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Two health officials test positive after vaccination; urge govt to delay second dose

PUNE Dr Ashish Bharti, chief of the health department at the Pune Municipal Corporation (PMC), along with Dr Subhash Salunke (73), advisor to the Maharashtra government on Covid-19, have been infected with the Sar-Cov-2 virus after taking the vaccine dose
By Namrata Devikar and Yogesh Joshi
PUBLISHED ON MAR 18, 2021 09:33 PM IST

PUNE Dr Ashish Bharti, chief of the health department at the Pune Municipal Corporation (PMC), along with Dr Subhash Salunke (73), advisor to the Maharashtra government on Covid-19, have been infected with the Sar-Cov-2 virus after taking the vaccine dose.

While Bharti tested positive four days after he took the first dose, Salunke contracted the virus on March 15, almost three weeks (February 23) after he was administered a second dose of Covishield, an Oxford-AstraZeneca vaccine, manufactured in India by Serum Institute of India (SII).

Salunke has now written to the state and central governments requesting them to delay the second dose of the vaccine. He has urged the authorities to probe which variants of the Covid are escaping the vaccine.

In a letter, Salunke said, for better efficacy, the second dose needs to be delayed. “This is as if the virus is avoiding antibodies among those vaccinated,” said Salunke, now admitted to a government hospital. According to doctors, Salunke has mild symptoms.

During the second week of March, the National Technical Advisory Group on Immunisation (NTAGI), an advisory committee constituted by the government, reviewed the gap between two doses and decided to continue with four to six weeks of interval for two doses of Covishield or Covaxin, another vaccine manufactured by Bharat Biotech.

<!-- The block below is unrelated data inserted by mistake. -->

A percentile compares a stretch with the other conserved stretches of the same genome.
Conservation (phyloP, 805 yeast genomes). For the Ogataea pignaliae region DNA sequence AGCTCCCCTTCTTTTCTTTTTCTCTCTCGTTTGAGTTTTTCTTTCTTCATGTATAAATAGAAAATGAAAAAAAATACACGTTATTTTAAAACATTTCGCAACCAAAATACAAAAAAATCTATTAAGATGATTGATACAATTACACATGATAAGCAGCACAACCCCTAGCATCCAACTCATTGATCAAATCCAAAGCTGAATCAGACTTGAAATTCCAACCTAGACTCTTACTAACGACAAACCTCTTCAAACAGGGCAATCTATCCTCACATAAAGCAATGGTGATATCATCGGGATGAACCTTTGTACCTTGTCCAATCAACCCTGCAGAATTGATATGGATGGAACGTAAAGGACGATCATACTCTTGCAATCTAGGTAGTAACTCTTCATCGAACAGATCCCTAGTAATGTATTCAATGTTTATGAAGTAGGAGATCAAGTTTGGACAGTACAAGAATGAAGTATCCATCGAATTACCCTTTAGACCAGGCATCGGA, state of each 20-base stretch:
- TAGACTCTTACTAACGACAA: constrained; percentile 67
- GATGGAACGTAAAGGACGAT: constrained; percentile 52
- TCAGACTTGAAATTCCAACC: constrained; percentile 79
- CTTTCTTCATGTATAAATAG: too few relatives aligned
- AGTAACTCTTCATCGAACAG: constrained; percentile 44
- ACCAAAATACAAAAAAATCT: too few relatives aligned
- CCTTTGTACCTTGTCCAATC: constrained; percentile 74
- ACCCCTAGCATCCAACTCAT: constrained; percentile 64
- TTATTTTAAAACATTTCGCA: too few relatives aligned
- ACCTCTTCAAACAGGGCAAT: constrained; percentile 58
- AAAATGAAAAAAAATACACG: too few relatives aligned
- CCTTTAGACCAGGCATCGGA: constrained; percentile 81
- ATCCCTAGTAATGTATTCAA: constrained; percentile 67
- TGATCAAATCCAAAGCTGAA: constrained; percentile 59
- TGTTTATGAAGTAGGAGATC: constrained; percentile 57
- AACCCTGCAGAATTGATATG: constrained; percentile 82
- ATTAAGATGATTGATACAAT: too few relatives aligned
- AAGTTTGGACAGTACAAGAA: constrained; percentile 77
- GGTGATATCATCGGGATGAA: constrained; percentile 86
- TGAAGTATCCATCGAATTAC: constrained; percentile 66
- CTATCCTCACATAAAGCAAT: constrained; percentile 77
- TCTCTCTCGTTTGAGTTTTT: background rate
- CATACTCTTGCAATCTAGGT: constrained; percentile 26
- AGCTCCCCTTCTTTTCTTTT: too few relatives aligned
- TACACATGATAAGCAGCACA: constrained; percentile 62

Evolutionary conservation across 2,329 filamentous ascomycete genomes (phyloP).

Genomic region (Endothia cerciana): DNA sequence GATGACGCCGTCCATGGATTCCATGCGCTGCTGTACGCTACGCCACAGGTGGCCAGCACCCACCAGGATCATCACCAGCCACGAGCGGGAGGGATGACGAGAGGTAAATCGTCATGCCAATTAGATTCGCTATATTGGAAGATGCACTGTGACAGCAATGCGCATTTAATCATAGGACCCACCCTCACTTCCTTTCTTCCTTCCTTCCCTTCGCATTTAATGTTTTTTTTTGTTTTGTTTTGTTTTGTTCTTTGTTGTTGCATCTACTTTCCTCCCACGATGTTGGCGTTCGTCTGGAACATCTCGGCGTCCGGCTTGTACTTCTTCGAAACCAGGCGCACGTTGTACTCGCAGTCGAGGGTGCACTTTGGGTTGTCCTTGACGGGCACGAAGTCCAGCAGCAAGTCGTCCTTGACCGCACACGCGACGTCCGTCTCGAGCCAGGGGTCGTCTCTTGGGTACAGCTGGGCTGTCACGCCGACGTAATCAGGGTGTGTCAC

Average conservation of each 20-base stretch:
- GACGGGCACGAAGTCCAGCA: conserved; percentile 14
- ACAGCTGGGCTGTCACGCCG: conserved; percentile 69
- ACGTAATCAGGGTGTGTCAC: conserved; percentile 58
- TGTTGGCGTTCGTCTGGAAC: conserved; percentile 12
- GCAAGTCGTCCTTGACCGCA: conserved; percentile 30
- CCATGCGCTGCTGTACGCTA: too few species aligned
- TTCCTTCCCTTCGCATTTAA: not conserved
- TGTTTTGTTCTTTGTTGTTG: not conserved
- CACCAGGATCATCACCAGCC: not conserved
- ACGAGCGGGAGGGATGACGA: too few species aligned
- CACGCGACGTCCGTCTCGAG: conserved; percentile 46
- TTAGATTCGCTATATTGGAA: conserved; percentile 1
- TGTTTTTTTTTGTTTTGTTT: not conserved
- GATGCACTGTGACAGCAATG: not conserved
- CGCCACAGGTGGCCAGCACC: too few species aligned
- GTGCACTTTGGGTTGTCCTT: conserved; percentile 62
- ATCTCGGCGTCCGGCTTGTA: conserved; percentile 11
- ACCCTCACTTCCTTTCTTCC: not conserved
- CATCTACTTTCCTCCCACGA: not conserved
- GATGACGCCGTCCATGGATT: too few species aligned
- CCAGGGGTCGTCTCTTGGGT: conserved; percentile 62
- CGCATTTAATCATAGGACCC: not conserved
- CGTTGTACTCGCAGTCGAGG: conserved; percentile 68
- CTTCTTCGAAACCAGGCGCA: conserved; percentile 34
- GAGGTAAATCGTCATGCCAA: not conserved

The World Health Organisation (WHO) has on the other hand has recommended two doses with an interval of eight to 12 weeks. The report published in the medical journal Lancet on March 6, 2021, also found strong evidence supporting “a longer-interval immunisation strategy.”

On the efficacy of the vaccine, Dr Raman Gangakhedkar, former head scientist of the Epidemiology and Communicable diseases Division at the Indian Council of Medical Research and head of CG Pandit National Chairs of ICMR, said vaccines ensure that the infection is not severe.

“When we talk about the efficacy of vaccines, it can protect the patient from severe illness and eventually death. This does not mean that the patient will not get mild symptoms or be asymptomatic. To protect oneself from Covid entirely, following Covid-appropriate behaviour like wearing masks and social distancing is important. Whether 14 days or beyond 14 days after the second vaccine doses, the risk of infection remains,” said Dr Gangakhedkar.

He further added that it is observed globally, that if somebody gets an infection after vaccination, it is likely that the transmission efficiency to affect others is reduced as the viral load is less.

“So after a vaccine is taken the transmission of Covid is less. Wearing a mask is the best solution to avoid Covid infection,” said Dr Gangakhedkar.

Last week, two staffers from city-based Deenanath Mangeshkar Hospital also tested positive after taking both doses of the vaccine. Both the staffers tested positive after 14 days of taking the second jabs.

“I am asymptomatic and have isolated myself at home along with my family. I do not have mild symptoms also. I had taken the Covishield vaccine on March 13,” said Dr Bharti.

Dr Bharti added that his family also tested positive. “My wife had taken the second dose of Covishield vaccine, but she tested positive in less than 14 days after taking the vaccine,” said Dr Bharti.

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